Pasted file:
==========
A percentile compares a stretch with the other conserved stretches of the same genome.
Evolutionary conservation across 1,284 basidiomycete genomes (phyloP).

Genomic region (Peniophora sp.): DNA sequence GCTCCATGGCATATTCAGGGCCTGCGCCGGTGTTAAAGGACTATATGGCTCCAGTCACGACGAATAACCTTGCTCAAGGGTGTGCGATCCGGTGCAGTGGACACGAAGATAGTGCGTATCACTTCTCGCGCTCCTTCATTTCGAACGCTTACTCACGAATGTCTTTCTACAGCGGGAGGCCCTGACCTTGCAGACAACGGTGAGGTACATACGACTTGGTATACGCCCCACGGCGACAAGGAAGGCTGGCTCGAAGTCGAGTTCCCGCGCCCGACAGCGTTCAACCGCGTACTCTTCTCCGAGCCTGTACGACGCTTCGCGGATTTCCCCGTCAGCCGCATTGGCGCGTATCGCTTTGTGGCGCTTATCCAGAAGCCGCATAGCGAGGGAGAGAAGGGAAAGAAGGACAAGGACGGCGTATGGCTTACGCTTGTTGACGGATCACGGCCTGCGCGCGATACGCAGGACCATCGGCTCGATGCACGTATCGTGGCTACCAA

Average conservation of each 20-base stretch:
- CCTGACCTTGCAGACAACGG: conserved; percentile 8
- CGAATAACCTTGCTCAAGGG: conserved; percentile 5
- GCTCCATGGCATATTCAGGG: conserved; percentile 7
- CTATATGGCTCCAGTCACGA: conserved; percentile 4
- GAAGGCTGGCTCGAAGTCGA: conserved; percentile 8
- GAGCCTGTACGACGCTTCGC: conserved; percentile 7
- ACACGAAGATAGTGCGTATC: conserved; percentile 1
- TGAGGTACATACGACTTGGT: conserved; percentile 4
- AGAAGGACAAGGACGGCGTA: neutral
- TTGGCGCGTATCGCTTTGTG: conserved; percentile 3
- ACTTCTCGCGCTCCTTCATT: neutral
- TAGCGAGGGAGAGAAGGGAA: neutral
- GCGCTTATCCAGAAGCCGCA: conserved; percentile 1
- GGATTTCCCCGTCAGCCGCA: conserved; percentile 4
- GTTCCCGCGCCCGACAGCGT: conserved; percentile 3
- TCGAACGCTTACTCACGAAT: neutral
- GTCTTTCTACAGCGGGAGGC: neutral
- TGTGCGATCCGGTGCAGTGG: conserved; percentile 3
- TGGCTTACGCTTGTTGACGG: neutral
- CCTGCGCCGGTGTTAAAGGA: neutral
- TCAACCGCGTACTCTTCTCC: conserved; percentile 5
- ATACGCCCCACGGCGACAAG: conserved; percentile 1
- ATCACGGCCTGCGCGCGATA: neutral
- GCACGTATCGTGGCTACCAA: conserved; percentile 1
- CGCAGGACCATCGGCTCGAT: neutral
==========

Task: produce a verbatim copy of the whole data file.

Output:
A percentile compares a stretch with the other conserved stretches of the same genome.
Evolutionary conservation across 1,284 basidiomycete genomes (phyloP).

Genomic region (Peniophora sp.): DNA sequence GCTCCATGGCATATTCAGGGCCTGCGCCGGTGTTAAAGGACTATATGGCTCCAGTCACGACGAATAACCTTGCTCAAGGGTGTGCGATCCGGTGCAGTGGACACGAAGATAGTGCGTATCACTTCTCGCGCTCCTTCATTTCGAACGCTTACTCACGAATGTCTTTCTACAGCGGGAGGCCCTGACCTTGCAGACAACGGTGAGGTACATACGACTTGGTATACGCCCCACGGCGACAAGGAAGGCTGGCTCGAAGTCGAGTTCCCGCGCCCGACAGCGTTCAACCGCGTACTCTTCTCCGAGCCTGTACGACGCTTCGCGGATTTCCCCGTCAGCCGCATTGGCGCGTATCGCTTTGTGGCGCTTATCCAGAAGCCGCATAGCGAGGGAGAGAAGGGAAAGAAGGACAAGGACGGCGTATGGCTTACGCTTGTTGACGGATCACGGCCTGCGCGCGATACGCAGGACCATCGGCTCGATGCACGTATCGTGGCTACCAA

Average conservation of each 20-base stretch:
- CCTGACCTTGCAGACAACGG: conserved; percentile 8
- CGAATAACCTTGCTCAAGGG: conserved; percentile 5
- GCTCCATGGCATATTCAGGG: conserved; percentile 7
- CTATATGGCTCCAGTCACGA: conserved; percentile 4
- GAAGGCTGGCTCGAAGTCGA: conserved; percentile 8
- GAGCCTGTACGACGCTTCGC: conserved; percentile 7
- ACACGAAGATAGTGCGTATC: conserved; percentile 1
- TGAGGTACATACGACTTGGT: conserved; percentile 4
- AGAAGGACAAGGACGGCGTA: neutral
- TTGGCGCGTATCGCTTTGTG: conserved; percentile 3
- ACTTCTCGCGCTCCTTCATT: neutral
- TAGCGAGGGAGAGAAGGGAA: neutral
- GCGCTTATCCAGAAGCCGCA: conserved; percentile 1
- GGATTTCCCCGTCAGCCGCA: conserved; percentile 4
- GTTCCCGCGCCCGACAGCGT: conserved; percentile 3
- TCGAACGCTTACTCACGAAT: neutral
- GTCTTTCTACAGCGGGAGGC: neutral
- TGTGCGATCCGGTGCAGTGG: conserved; percentile 3
- TGGCTTACGCTTGTTGACGG: neutral
- CCTGCGCCGGTGTTAAAGGA: neutral
- TCAACCGCGTACTCTTCTCC: conserved; percentile 5
- ATACGCCCCACGGCGACAAG: conserved; percentile 1
- ATCACGGCCTGCGCGCGATA: neutral
- GCACGTATCGTGGCTACCAA: conserved; percentile 1
- CGCAGGACCATCGGCTCGAT: neutral